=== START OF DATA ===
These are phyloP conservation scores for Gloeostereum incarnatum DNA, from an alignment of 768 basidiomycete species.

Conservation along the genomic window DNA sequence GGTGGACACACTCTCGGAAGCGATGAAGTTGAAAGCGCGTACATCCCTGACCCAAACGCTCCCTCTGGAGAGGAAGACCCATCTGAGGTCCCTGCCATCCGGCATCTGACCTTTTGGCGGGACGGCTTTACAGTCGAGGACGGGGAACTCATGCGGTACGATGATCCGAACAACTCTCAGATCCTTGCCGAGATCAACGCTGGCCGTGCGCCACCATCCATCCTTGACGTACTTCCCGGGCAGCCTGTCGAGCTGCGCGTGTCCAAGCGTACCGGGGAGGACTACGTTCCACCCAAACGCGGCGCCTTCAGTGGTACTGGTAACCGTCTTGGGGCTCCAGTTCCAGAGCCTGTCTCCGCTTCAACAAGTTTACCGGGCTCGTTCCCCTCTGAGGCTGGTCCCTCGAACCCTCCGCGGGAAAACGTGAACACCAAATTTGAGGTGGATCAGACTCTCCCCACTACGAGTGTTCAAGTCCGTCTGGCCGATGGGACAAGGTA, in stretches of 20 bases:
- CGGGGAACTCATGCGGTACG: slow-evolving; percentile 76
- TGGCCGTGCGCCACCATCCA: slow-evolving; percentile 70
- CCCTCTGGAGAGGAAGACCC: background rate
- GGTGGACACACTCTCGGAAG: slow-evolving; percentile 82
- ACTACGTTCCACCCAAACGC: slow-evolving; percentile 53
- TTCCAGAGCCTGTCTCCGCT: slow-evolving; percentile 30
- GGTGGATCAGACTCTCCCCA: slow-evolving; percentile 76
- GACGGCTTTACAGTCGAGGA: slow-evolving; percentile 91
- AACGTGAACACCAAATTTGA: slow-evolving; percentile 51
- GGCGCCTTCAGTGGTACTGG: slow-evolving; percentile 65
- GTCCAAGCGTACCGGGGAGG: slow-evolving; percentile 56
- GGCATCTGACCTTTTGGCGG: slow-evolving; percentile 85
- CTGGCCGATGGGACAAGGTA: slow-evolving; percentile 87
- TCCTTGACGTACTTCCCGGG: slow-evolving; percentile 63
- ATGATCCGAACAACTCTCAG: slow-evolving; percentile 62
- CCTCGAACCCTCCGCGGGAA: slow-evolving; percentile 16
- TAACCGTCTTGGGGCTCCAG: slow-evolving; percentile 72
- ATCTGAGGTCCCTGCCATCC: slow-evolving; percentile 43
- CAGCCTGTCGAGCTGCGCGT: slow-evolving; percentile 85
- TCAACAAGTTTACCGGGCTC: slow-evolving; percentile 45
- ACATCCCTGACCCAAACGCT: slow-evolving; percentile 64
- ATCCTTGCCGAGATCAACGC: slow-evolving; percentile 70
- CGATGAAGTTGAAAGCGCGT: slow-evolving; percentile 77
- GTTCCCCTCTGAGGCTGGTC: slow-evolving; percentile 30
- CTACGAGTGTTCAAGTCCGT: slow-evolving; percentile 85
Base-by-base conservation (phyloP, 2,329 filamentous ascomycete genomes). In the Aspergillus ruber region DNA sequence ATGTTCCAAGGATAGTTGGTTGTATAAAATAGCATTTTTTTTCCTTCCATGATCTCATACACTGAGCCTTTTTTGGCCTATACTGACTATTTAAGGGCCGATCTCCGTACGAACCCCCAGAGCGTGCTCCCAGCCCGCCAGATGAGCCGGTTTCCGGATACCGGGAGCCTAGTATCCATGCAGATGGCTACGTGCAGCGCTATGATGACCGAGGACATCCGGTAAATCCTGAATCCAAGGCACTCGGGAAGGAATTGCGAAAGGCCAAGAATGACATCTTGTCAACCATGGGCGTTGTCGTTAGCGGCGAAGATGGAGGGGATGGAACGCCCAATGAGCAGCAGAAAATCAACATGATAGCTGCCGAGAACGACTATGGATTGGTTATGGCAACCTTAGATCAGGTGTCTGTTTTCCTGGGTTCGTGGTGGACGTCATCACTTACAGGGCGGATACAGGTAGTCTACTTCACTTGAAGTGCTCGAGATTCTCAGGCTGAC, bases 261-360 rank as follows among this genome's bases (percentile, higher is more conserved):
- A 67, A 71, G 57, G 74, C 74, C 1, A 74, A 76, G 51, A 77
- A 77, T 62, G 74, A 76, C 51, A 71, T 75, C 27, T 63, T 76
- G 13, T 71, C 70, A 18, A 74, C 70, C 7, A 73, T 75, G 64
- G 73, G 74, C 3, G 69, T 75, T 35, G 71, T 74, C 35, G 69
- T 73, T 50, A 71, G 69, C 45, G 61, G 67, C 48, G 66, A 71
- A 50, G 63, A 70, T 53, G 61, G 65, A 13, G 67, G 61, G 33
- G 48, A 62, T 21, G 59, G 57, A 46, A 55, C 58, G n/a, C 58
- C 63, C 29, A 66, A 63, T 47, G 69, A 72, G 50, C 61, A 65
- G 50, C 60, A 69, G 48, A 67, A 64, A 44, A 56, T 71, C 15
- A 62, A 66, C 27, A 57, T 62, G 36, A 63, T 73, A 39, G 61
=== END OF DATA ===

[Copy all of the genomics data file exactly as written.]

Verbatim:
These are phyloP conservation scores for Gloeostereum incarnatum DNA, from an alignment of 768 basidiomycete species.

Conservation along the genomic window DNA sequence GGTGGACACACTCTCGGAAGCGATGAAGTTGAAAGCGCGTACATCCCTGACCCAAACGCTCCCTCTGGAGAGGAAGACCCATCTGAGGTCCCTGCCATCCGGCATCTGACCTTTTGGCGGGACGGCTTTACAGTCGAGGACGGGGAACTCATGCGGTACGATGATCCGAACAACTCTCAGATCCTTGCCGAGATCAACGCTGGCCGTGCGCCACCATCCATCCTTGACGTACTTCCCGGGCAGCCTGTCGAGCTGCGCGTGTCCAAGCGTACCGGGGAGGACTACGTTCCACCCAAACGCGGCGCCTTCAGTGGTACTGGTAACCGTCTTGGGGCTCCAGTTCCAGAGCCTGTCTCCGCTTCAACAAGTTTACCGGGCTCGTTCCCCTCTGAGGCTGGTCCCTCGAACCCTCCGCGGGAAAACGTGAACACCAAATTTGAGGTGGATCAGACTCTCCCCACTACGAGTGTTCAAGTCCGTCTGGCCGATGGGACAAGGTA, in stretches of 20 bases:
- CGGGGAACTCATGCGGTACG: slow-evolving; percentile 76
- TGGCCGTGCGCCACCATCCA: slow-evolving; percentile 70
- CCCTCTGGAGAGGAAGACCC: background rate
- GGTGGACACACTCTCGGAAG: slow-evolving; percentile 82
- ACTACGTTCCACCCAAACGC: slow-evolving; percentile 53
- TTCCAGAGCCTGTCTCCGCT: slow-evolving; percentile 30
- GGTGGATCAGACTCTCCCCA: slow-evolving; percentile 76
- GACGGCTTTACAGTCGAGGA: slow-evolving; percentile 91
- AACGTGAACACCAAATTTGA: slow-evolving; percentile 51
- GGCGCCTTCAGTGGTACTGG: slow-evolving; percentile 65
- GTCCAAGCGTACCGGGGAGG: slow-evolving; percentile 56
- GGCATCTGACCTTTTGGCGG: slow-evolving; percentile 85
- CTGGCCGATGGGACAAGGTA: slow-evolving; percentile 87
- TCCTTGACGTACTTCCCGGG: slow-evolving; percentile 63
- ATGATCCGAACAACTCTCAG: slow-evolving; percentile 62
- CCTCGAACCCTCCGCGGGAA: slow-evolving; percentile 16
- TAACCGTCTTGGGGCTCCAG: slow-evolving; percentile 72
- ATCTGAGGTCCCTGCCATCC: slow-evolving; percentile 43
- CAGCCTGTCGAGCTGCGCGT: slow-evolving; percentile 85
- TCAACAAGTTTACCGGGCTC: slow-evolving; percentile 45
- ACATCCCTGACCCAAACGCT: slow-evolving; percentile 64
- ATCCTTGCCGAGATCAACGC: slow-evolving; percentile 70
- CGATGAAGTTGAAAGCGCGT: slow-evolving; percentile 77
- GTTCCCCTCTGAGGCTGGTC: slow-evolving; percentile 30
- CTACGAGTGTTCAAGTCCGT: slow-evolving; percentile 85
Base-by-base conservation (phyloP, 2,329 filamentous ascomycete genomes). In the Aspergillus ruber region DNA sequence ATGTTCCAAGGATAGTTGGTTGTATAAAATAGCATTTTTTTTCCTTCCATGATCTCATACACTGAGCCTTTTTTGGCCTATACTGACTATTTAAGGGCCGATCTCCGTACGAACCCCCAGAGCGTGCTCCCAGCCCGCCAGATGAGCCGGTTTCCGGATACCGGGAGCCTAGTATCCATGCAGATGGCTACGTGCAGCGCTATGATGACCGAGGACATCCGGTAAATCCTGAATCCAAGGCACTCGGGAAGGAATTGCGAAAGGCCAAGAATGACATCTTGTCAACCATGGGCGTTGTCGTTAGCGGCGAAGATGGAGGGGATGGAACGCCCAATGAGCAGCAGAAAATCAACATGATAGCTGCCGAGAACGACTATGGATTGGTTATGGCAACCTTAGATCAGGTGTCTGTTTTCCTGGGTTCGTGGTGGACGTCATCACTTACAGGGCGGATACAGGTAGTCTACTTCACTTGAAGTGCTCGAGATTCTCAGGCTGAC, bases 261-360 rank as follows among this genome's bases (percentile, higher is more conserved):
- A 67, A 71, G 57, G 74, C 74, C 1, A 74, A 76, G 51, A 77
- A 77, T 62, G 74, A 76, C 51, A 71, T 75, C 27, T 63, T 76
- G 13, T 71, C 70, A 18, A 74, C 70, C 7, A 73, T 75, G 64
- G 73, G 74, C 3, G 69, T 75, T 35, G 71, T 74, C 35, G 69
- T 73, T 50, A 71, G 69, C 45, G 61, G 67, C 48, G 66, A 71
- A 50, G 63, A 70, T 53, G 61, G 65, A 13, G 67, G 61, G 33
- G 48, A 62, T 21, G 59, G 57, A 46, A 55, C 58, G n/a, C 58
- C 63, C 29, A 66, A 63, T 47, G 69, A 72, G 50, C 61, A 65
- G 50, C 60, A 69, G 48, A 67, A 64, A 44, A 56, T 71, C 15
- A 62, A 66, C 27, A 57, T 62, G 36, A 63, T 73, A 39, G 61